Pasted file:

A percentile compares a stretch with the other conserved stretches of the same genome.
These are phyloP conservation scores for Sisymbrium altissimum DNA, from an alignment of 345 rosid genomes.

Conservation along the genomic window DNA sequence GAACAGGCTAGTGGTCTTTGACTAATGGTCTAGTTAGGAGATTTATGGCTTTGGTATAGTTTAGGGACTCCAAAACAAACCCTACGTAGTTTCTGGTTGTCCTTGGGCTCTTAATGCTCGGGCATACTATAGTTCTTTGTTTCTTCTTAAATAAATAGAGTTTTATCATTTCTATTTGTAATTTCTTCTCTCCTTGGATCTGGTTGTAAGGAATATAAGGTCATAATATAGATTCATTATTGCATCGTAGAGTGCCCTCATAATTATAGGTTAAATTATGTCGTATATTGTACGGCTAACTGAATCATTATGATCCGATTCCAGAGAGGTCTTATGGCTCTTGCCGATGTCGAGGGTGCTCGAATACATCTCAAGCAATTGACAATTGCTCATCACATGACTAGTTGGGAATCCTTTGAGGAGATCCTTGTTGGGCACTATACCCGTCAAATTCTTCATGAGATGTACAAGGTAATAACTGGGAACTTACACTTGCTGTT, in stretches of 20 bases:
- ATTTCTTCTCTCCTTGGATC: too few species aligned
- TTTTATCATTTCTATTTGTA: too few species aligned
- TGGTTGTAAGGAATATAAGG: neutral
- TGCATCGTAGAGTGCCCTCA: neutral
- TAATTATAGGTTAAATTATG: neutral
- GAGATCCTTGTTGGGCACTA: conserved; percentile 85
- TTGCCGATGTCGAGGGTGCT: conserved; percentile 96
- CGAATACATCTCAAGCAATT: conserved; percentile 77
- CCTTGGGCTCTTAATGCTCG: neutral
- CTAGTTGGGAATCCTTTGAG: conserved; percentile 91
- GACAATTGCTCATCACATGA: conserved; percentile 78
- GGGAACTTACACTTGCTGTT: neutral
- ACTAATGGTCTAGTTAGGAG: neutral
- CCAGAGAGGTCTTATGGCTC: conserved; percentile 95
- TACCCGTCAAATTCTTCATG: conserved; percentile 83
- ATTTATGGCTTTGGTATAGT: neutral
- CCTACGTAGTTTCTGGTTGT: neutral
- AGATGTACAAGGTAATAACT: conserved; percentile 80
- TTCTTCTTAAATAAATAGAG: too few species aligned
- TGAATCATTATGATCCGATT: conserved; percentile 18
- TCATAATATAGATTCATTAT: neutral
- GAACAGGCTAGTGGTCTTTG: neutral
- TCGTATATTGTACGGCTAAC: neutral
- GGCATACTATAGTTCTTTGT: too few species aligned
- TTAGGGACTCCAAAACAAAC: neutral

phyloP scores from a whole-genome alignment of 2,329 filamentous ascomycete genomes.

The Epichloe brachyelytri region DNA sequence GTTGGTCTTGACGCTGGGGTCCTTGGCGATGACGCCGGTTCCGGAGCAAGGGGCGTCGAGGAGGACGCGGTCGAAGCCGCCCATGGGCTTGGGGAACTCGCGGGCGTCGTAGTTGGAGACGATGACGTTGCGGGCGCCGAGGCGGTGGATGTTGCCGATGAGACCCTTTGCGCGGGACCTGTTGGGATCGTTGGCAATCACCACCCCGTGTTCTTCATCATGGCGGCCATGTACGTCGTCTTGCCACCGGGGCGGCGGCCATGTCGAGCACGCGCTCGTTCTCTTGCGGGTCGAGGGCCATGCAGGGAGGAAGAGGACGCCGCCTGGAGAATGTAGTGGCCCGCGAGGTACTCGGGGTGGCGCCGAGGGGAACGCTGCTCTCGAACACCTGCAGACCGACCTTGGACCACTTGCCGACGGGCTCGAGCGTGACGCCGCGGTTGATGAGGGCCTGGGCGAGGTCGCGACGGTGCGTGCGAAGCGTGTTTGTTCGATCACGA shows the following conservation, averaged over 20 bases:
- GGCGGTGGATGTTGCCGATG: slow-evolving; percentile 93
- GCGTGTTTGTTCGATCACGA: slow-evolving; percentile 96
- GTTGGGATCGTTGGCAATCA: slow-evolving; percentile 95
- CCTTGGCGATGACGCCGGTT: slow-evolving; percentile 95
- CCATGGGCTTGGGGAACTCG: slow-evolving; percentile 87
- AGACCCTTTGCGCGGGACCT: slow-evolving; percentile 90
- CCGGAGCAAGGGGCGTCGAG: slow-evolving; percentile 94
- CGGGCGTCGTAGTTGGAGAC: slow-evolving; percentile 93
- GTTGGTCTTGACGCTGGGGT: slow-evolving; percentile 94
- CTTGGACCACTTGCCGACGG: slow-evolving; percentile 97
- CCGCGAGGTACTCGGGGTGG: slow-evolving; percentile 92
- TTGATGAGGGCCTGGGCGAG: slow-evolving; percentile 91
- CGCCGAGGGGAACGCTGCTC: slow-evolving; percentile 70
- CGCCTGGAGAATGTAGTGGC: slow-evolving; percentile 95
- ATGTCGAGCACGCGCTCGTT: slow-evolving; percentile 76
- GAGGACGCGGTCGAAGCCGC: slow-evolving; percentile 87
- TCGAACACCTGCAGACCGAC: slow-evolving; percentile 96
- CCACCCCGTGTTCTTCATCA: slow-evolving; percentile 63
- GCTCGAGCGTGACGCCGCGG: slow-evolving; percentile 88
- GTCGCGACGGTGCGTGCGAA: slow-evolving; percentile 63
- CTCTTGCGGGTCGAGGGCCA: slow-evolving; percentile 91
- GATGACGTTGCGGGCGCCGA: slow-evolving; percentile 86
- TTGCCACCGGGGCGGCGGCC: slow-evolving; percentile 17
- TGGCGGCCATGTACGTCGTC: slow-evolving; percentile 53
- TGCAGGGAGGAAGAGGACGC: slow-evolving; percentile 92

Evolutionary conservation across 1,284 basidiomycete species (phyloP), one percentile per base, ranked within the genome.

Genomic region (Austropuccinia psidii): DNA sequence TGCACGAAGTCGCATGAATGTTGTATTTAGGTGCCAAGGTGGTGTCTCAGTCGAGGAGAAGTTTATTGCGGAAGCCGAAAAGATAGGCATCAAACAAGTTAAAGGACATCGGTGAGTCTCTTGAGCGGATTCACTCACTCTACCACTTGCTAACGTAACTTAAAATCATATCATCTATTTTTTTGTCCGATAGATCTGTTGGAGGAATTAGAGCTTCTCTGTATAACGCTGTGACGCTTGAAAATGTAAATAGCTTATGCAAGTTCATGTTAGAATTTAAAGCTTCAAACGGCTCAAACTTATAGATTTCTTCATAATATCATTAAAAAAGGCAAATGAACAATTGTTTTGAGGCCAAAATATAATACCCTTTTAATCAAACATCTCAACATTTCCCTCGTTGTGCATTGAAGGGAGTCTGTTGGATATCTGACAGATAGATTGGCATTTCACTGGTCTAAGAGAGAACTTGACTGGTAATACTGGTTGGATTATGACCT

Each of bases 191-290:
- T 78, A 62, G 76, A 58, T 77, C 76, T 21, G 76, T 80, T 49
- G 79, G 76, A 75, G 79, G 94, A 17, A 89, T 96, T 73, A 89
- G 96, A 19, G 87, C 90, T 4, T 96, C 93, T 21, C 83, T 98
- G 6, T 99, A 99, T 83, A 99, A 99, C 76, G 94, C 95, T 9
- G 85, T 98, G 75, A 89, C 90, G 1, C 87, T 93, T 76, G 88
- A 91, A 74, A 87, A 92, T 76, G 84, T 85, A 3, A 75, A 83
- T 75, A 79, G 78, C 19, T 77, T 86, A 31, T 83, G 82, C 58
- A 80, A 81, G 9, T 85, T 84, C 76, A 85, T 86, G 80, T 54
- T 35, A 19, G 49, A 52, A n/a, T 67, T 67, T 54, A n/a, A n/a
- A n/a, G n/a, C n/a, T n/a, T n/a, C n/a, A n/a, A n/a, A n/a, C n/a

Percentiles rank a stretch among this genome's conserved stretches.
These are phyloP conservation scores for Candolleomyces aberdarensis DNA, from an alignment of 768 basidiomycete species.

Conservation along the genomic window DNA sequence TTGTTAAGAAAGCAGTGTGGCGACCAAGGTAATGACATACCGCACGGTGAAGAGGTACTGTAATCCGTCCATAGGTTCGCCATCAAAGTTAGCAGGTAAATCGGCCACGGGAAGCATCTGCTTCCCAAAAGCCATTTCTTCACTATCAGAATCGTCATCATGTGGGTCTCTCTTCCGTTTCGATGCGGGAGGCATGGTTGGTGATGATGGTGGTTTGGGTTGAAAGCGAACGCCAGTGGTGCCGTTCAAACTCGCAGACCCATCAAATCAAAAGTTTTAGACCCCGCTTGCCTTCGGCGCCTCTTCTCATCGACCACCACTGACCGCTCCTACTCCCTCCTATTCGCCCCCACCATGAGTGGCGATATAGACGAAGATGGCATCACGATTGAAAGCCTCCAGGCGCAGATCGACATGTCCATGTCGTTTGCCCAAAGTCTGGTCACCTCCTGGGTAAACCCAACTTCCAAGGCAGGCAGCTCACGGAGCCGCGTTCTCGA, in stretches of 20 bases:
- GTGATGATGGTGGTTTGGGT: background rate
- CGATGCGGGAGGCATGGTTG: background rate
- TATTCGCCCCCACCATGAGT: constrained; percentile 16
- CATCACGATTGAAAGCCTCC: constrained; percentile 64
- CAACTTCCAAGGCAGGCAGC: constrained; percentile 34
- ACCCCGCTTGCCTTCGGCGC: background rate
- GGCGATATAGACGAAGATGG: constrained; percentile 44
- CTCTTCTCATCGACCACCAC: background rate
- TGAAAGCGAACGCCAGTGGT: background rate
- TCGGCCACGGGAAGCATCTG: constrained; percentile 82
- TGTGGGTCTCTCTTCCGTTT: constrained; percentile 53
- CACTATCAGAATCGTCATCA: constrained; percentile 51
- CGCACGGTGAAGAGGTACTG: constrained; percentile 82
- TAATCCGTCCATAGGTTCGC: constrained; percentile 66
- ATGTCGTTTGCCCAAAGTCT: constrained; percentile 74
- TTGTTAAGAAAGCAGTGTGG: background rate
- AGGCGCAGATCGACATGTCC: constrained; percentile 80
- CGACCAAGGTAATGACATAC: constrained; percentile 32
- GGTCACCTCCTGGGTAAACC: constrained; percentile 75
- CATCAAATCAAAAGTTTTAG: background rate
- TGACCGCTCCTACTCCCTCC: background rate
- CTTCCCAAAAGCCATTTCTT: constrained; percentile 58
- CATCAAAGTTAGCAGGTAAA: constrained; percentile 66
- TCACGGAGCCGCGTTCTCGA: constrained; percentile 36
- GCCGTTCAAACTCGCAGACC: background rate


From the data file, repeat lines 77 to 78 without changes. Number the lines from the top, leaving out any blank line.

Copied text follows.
- ACCCCGCTTGCCTTCGGCGC: background rate
- GGCGATATAGACGAAGATGG: constrained; percentile 44